Hard men, men you wouldn't want to encounter down a dark alley, shed tears as they did so.
Not two metres away was Raymond. Raymond is a diehard and, at this moment, was struggling to come to terms with what he was seeing as he bounced around on his own.
The 51-year-old North Fitzroy man watched Richmond win Grand Finals in 1973, 1974 and 1980, then the 1982 loss. Then nothing for 35 years.
"I never thought it would come," Raymond said, choking back tears.
"My daughter is the best thing that's ever happened to me, and that was 20 years ago. This just tops it right off.
"There's passion everywhere at Tiger Town – that's what we're all about. We are the best supporters of all-time. We get a bit rowdy, but we stick with them all the way."
The mighty Grand Final attendance of 100,021 flashed onto the big screen, prompting Hillsy to suggest "only we could do that". It was the biggest since 1986.
Hillsy barely missed out on being at the 1980 Grand Final, when her husband, a member of the air force, was posted to Adelaide a month earlier. They were in Perth two years later when Richmond made it again.
The 64-year-old wasn't missing this one, and brought her Trent Cotchin and Ben Cousins badges along for the ride.
"Look at the passion – we're better than Collingwood," Hillsy told AFL.com.au, as the Tiger Army launched into song. Again.
They generally traded between the Richmond theme song and "Let's go have a disco, let's go f------ mental". Go mental, they did.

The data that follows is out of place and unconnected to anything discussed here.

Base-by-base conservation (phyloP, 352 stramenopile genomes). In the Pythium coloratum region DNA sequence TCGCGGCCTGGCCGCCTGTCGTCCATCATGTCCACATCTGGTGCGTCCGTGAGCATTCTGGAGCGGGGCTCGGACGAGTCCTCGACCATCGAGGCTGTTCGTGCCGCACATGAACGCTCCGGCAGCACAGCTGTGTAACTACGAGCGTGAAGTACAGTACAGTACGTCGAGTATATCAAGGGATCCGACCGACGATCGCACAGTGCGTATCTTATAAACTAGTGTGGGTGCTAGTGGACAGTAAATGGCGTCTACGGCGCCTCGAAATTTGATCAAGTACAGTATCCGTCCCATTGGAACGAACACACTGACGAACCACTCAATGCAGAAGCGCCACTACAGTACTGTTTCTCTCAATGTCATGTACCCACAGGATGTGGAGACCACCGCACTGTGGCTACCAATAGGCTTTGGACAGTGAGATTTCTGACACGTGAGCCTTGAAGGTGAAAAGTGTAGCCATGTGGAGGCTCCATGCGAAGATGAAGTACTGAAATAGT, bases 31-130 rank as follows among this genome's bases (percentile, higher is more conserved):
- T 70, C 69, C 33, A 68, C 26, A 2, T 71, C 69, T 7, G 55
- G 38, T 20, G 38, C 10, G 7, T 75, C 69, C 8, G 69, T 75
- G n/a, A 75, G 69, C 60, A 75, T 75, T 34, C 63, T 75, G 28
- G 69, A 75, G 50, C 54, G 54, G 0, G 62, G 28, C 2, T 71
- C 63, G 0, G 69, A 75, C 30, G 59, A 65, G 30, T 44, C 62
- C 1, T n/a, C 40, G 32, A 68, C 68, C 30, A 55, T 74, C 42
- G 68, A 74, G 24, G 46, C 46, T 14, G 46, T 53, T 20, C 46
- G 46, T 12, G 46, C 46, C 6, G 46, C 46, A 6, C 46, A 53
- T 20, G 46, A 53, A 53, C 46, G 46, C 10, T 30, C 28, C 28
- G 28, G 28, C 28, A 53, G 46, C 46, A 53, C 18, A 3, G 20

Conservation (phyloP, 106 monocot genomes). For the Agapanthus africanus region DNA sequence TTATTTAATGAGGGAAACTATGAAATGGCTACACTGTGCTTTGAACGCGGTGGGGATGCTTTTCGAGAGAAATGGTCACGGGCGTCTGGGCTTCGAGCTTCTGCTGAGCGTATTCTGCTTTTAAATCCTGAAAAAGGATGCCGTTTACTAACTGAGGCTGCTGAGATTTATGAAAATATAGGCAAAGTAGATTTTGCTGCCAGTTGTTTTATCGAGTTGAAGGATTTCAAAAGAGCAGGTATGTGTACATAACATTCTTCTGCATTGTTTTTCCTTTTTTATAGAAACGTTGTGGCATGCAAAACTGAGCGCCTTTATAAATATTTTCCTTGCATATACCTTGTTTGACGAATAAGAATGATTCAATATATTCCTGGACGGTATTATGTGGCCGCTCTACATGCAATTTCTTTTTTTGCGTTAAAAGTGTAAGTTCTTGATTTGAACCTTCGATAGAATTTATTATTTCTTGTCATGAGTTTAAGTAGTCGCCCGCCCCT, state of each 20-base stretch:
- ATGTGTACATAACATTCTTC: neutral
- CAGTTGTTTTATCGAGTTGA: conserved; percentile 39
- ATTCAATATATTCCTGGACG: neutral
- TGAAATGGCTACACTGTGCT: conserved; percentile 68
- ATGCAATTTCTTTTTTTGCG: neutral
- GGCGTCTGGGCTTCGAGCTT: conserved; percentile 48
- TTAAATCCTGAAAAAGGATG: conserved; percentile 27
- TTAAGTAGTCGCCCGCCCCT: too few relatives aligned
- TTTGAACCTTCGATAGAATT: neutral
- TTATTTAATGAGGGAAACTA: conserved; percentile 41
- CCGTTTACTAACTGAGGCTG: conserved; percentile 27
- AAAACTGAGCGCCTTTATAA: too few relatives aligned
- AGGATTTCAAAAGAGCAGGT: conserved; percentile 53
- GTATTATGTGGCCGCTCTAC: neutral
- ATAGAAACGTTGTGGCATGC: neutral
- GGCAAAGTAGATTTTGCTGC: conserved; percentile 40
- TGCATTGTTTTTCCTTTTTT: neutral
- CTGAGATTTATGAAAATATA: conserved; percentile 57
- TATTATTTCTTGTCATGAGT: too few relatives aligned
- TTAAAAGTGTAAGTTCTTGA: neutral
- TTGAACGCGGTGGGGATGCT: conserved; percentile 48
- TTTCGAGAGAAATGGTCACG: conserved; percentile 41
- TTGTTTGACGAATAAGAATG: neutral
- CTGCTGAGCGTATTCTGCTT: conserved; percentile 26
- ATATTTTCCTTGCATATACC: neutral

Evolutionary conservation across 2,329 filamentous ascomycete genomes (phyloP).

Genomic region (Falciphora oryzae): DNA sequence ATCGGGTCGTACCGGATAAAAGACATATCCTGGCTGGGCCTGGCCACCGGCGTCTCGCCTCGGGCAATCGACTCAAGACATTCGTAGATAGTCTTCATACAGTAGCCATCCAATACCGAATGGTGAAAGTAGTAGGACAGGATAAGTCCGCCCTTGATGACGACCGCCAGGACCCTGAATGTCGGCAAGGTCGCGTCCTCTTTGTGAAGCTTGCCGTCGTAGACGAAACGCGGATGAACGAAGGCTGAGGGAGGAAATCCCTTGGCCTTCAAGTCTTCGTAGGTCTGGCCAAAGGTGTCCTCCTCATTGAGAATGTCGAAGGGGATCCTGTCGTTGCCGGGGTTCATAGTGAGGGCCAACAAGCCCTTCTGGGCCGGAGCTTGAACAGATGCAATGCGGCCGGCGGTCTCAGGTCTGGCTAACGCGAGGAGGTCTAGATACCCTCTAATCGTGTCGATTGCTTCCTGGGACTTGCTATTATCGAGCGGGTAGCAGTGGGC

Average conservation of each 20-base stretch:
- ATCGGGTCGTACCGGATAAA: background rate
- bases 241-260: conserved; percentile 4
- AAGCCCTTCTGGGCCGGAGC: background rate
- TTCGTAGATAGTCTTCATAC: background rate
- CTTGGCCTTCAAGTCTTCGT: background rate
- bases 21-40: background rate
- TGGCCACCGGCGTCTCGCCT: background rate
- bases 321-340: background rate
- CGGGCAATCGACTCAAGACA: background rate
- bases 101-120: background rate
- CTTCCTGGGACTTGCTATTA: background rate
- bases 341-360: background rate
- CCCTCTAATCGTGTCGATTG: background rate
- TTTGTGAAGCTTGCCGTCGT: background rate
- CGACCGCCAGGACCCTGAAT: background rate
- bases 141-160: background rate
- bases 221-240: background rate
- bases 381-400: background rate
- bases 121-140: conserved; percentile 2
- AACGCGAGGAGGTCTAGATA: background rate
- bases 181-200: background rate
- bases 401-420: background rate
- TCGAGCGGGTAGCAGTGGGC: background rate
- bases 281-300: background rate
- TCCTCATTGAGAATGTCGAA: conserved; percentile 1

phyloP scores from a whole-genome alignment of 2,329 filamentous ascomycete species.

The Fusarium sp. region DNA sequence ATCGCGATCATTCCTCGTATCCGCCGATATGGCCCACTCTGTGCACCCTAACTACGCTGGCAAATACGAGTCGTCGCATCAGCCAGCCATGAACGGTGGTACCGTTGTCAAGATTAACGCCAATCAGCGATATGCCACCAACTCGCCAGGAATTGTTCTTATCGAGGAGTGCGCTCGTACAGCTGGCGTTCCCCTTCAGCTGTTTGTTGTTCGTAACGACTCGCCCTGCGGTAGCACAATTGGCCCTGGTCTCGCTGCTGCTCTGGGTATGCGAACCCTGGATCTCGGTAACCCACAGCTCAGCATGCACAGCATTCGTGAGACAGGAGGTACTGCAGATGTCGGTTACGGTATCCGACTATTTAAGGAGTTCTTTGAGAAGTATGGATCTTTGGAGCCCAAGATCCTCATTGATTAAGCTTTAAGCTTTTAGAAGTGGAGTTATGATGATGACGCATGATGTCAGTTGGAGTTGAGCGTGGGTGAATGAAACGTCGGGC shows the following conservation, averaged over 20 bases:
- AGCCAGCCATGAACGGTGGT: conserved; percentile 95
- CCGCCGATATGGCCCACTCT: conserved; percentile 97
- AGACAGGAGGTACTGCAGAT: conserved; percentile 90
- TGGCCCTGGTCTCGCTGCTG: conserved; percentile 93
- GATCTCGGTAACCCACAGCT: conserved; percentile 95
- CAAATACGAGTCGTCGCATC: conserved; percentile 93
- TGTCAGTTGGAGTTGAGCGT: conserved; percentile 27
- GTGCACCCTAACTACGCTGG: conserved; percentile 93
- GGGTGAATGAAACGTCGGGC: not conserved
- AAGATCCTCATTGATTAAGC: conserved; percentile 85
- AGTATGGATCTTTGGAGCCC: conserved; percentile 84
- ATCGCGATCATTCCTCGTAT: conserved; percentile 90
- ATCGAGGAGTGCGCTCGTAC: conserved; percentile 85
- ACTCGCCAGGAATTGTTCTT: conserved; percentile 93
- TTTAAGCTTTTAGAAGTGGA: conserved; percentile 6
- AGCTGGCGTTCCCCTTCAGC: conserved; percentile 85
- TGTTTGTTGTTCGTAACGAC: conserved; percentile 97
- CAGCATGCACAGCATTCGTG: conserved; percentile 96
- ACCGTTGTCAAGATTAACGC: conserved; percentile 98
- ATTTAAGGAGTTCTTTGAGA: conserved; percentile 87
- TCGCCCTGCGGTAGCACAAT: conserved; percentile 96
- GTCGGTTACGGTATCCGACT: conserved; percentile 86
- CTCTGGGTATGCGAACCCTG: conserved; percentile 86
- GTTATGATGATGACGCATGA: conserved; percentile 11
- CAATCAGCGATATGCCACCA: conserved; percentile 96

It was about that time a Richmond fanatic ripped his shirt off and began swinging it above his head like a Teenage Mutant Ninja Turtle with nunchucks. The rest of us had to ignore his hairy back.
"We have this amazing lot of people, and they are just such believers," continued Hillsy, a Queenslander who now lives in Melbourne suburb Hurstbridge.
"We have hope every week and we can be s—t, and we have been. It's been so long coming."
Jake wasn't the only Tigers supporter who moulded his hair into something like what Dustin Martin roams the MCG with. But he sure was the most devoted.
The 23-year-old has sported the look all season, but the Brownlow and Norm Smith medallist will have a more lasting place on another part of Jake's body.
Martin made an appearance at Werribee Plaza this year and Jake convinced him to sign his left leg. The next stop was the local tattoo parlour, so no shower could remove this memory.
"Dusty's unbelievable – he's changed this club, and I love him," Jake said.
"It's been 23 years of just copping it; week after week, year after year, finishing ninth – it's just unbelievable. To come from where we were last year, it's just incredible."
On Saturday, Lindsay, Pedro, Hillsy, Raymond and Jake were the faces of the Tiger Army, a group of people that have energised a team no-one rated on season's eve.
Their pain, their joy and everything in between overflowed as Richmond put the Crows to the sword in a win for the ages.
Lindsay's diagnosis was a reminder that football is not life and death, but it ain't just a game for this motley crew.